Editor’s note: This is the fourth in a series of sustainability stories we’ll bring you over the summer. From our burrowing owl habitat and recycling efforts to our solar panels and garden, EMCC prides itself on its many sustainability practices. As Physics Professor Dr. Dwain Desbien said at the 23rd Annual Commencement Ceremony, “The best goal you can have in life is to leave the world a little better place for you having been in it.”
Some students call it “The Animal Room.” Others call it “Jarod’s Lab.” For Estrella Mountain Community College’s (EMCC) Animal Ambassadors, it’s Home Sweet Home.
Located in Room 125 on the south side of Montezuma Hall, this is where a handful of students spend countless hours caring for bearded dragons, ball pythons, Russian tortoises, and even a rose hair tarantula named Grape. They are part of a fairly new program at EMCC. Started in 2017 by Life Sciences Professor Jarod Raithel, and STEM Coordinator Liahla Roberts, the Animal Ambassadors program provides students with numerous hands-on opportunities.
The students, some of whom are unpaid volunteers while others receive stipends from WASEO (Western Alliance for the Expansion of Science Opportunity) grants and WIRCCS (Works Internships Ready Community College Students) Internship Scholarships, clean the animals’ cages, feed them, and regularly handle them. Handling, which for most is probably the best part of the job, is necessary as these students take the collection of critters to outreach events several times throughout the year. Whether teaching Luke Days attendees the differences between a gopher snake and a rattlesnake or assuaging Boys & Girls Club members’ fear of spiders with the ever docile Grape, this is where the Animal Ambassadors really get to shine.
The outreach events are a win-win. Pre- and post-presentation surveys regularly show that positive interactions with animals influence people’s perceptions. Many of those who report a fear of snakes before the presentation change their answers by the end, for example. The same holds true for those who initially think all snakes are venomous. But the biggest beneficiaries of the program just may be the students themselves.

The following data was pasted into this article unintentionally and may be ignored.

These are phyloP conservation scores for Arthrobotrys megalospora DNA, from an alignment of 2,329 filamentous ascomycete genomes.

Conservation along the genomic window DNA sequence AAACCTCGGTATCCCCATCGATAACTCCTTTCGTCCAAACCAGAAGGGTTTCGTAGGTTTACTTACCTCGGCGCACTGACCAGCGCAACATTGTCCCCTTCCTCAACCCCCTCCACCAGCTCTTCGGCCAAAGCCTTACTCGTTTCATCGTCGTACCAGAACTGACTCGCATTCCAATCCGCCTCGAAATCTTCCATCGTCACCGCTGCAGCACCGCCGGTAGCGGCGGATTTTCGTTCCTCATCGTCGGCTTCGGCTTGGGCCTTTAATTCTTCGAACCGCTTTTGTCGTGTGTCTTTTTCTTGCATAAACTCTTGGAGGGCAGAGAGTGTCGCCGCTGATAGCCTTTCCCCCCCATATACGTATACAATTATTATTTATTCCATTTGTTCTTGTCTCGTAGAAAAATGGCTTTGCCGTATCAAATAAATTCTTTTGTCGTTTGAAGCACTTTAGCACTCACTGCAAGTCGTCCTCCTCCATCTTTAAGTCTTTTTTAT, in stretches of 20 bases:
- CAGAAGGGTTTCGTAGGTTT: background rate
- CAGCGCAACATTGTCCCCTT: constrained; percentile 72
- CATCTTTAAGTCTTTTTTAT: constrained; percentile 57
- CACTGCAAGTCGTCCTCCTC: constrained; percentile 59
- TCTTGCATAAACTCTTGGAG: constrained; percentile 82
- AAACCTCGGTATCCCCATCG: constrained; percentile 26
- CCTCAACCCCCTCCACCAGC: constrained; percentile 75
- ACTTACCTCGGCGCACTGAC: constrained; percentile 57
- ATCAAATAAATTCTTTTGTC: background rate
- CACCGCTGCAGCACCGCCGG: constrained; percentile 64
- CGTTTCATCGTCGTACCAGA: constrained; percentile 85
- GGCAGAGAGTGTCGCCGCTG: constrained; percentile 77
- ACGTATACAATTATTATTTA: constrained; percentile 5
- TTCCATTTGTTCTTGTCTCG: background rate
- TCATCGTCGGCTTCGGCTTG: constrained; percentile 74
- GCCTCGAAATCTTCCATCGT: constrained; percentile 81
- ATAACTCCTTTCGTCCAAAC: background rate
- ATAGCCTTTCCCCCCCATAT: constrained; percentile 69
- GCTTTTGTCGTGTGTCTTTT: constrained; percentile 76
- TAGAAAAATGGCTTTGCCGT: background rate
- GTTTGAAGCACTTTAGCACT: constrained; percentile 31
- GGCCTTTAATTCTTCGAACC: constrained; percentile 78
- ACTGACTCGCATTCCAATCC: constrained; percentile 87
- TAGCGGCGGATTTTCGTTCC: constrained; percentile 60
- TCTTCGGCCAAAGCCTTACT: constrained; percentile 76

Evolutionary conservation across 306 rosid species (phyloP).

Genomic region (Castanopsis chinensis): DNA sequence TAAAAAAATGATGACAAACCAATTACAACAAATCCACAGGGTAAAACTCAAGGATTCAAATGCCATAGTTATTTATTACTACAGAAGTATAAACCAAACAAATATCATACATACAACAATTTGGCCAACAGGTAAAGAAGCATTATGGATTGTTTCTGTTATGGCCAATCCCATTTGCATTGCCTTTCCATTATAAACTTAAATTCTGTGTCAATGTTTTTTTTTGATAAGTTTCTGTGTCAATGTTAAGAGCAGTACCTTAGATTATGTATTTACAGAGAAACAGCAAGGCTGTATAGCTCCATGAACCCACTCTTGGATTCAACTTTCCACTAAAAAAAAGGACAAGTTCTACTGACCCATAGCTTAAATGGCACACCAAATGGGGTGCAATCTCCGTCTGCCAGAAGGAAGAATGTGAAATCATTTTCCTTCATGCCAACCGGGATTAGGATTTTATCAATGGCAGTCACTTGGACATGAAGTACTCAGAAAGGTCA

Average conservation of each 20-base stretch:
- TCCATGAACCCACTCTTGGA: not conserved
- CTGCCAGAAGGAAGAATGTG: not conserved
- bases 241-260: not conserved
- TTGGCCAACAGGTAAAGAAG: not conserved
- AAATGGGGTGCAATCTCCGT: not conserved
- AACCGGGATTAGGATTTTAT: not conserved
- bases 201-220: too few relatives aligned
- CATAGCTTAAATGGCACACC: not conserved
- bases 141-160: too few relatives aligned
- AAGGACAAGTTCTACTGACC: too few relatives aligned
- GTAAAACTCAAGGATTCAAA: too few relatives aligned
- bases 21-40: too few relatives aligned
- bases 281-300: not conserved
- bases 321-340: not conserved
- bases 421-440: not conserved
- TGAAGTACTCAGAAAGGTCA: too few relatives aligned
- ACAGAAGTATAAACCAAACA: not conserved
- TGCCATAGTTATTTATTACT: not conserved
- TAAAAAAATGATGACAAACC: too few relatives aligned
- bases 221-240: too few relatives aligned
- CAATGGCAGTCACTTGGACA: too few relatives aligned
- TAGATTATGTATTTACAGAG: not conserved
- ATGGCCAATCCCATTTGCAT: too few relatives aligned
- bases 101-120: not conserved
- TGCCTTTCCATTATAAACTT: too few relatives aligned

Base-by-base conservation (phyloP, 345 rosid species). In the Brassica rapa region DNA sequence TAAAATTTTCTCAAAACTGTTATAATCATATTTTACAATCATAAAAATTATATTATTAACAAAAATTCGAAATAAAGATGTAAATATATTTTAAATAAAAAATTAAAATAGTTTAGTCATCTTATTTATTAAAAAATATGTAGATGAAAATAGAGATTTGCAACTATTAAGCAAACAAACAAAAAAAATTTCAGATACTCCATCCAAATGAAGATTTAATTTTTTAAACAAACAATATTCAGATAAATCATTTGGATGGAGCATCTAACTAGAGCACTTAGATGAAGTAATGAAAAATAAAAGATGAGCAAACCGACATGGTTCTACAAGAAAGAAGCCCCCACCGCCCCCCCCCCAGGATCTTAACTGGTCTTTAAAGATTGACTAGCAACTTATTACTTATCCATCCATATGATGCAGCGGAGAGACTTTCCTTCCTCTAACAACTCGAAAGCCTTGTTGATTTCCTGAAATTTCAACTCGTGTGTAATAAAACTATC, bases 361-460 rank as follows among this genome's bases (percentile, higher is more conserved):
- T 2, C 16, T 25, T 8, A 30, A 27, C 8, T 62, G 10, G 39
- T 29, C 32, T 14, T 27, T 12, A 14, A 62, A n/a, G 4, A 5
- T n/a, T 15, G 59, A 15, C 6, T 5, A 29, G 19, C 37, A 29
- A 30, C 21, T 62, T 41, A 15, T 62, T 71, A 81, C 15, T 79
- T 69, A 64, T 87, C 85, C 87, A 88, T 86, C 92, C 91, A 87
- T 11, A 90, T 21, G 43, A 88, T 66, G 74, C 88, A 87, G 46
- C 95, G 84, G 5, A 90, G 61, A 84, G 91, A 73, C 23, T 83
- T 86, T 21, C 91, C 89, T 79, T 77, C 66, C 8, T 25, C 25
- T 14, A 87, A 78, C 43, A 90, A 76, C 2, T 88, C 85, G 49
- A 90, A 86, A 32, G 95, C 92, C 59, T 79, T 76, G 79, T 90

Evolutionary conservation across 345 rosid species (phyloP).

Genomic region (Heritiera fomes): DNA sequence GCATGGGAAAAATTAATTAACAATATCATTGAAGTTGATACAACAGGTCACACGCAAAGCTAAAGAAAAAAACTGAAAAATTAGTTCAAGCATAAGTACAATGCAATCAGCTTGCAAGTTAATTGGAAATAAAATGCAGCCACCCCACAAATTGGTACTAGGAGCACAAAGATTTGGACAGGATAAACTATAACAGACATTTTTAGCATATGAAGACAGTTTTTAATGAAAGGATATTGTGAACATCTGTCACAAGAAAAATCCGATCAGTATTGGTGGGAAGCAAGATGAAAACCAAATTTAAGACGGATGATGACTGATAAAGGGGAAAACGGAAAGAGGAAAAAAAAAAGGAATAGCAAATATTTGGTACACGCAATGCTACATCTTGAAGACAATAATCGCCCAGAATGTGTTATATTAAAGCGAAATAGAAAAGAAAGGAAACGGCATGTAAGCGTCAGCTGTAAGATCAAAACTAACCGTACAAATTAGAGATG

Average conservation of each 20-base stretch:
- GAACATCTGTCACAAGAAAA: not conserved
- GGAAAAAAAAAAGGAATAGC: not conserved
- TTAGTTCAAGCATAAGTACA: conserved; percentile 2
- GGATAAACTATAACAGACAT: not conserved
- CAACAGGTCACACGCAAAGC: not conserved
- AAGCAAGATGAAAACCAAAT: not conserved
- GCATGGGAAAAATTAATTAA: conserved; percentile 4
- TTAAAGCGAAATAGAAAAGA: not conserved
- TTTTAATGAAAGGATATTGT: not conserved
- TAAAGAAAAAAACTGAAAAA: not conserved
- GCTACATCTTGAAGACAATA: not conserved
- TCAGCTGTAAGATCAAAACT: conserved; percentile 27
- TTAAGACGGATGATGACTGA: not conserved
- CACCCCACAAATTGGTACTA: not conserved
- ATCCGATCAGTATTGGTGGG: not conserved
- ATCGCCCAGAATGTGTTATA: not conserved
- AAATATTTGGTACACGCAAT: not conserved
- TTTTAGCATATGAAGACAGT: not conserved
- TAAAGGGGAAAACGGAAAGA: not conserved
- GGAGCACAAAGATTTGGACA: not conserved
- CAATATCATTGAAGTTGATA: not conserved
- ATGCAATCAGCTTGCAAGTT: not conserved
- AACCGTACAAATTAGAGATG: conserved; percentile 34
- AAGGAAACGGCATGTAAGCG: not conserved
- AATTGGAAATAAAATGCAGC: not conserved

“We’ve seen so many students come out of their shells,” Roberts said. “And it’s really helped develop their leadership skills. We really do try to give them that leadership role where we’re their supporters, their mentors, but they’re the ones running it.”
They also forge friendships and learn how to work in groups.
“When they move on, they’re able to coordinate within a group setting, take those leadership skills, but still take in the perspectives of other people and take in that feedback,” Roberts said.
The program is multifaceted, requiring students to journal and log their hours.
“That way, they can translate that back into their resume and articulate what they’re doing in words,” Roberts said. “It’s very important because that’s what makes them stand out. Those key phrases are going to put them above someone who did not mention that they had that experience.”
Animal Ambassadors on the WASEO grant are also required to complete a research project. David Rosalez, who has been an Animal Ambassador since the program began, has completed several projects, including creating a system for keeping track of tank cleanings, feedings, and sheddings; breeding mealworms to be fed to the program’s “beardies”; and launching campus compost projects.
“David has been an all-star in the program,” Raithel said.
David graduated from EMCC in the spring and is transferring to Arizona State University to obtain his bachelor’s. He plans on becoming a wildlife biologist.
“The Animal Ambassador program was definitely a big stepping stone for me because I had no idea what I was going to do when I was looking into the biology program,” David said. “I just happened to fall into this internship and it’s been really helpful for me in my future career.”
The lab is open to the public from 2 to 4 p.m. Monday through Thursday during the summer. An Animal Ambassador is always on hand to give tours and discuss the animals.
“The whole idea is we want the students to get used to teaching people about the animals and we want the animals habituated to being handled,” Raithel said.
David said teaching people about animals is one of the best parts about being an Animal Ambassador.
“Almost every shift I have, people walk in and I give them the tour,” he said. “It’s pretty fun, especially when you see their reactions holding the animals for the first time. You can see it in their eyes and their smiles, and you know it’ll last a lifetime.”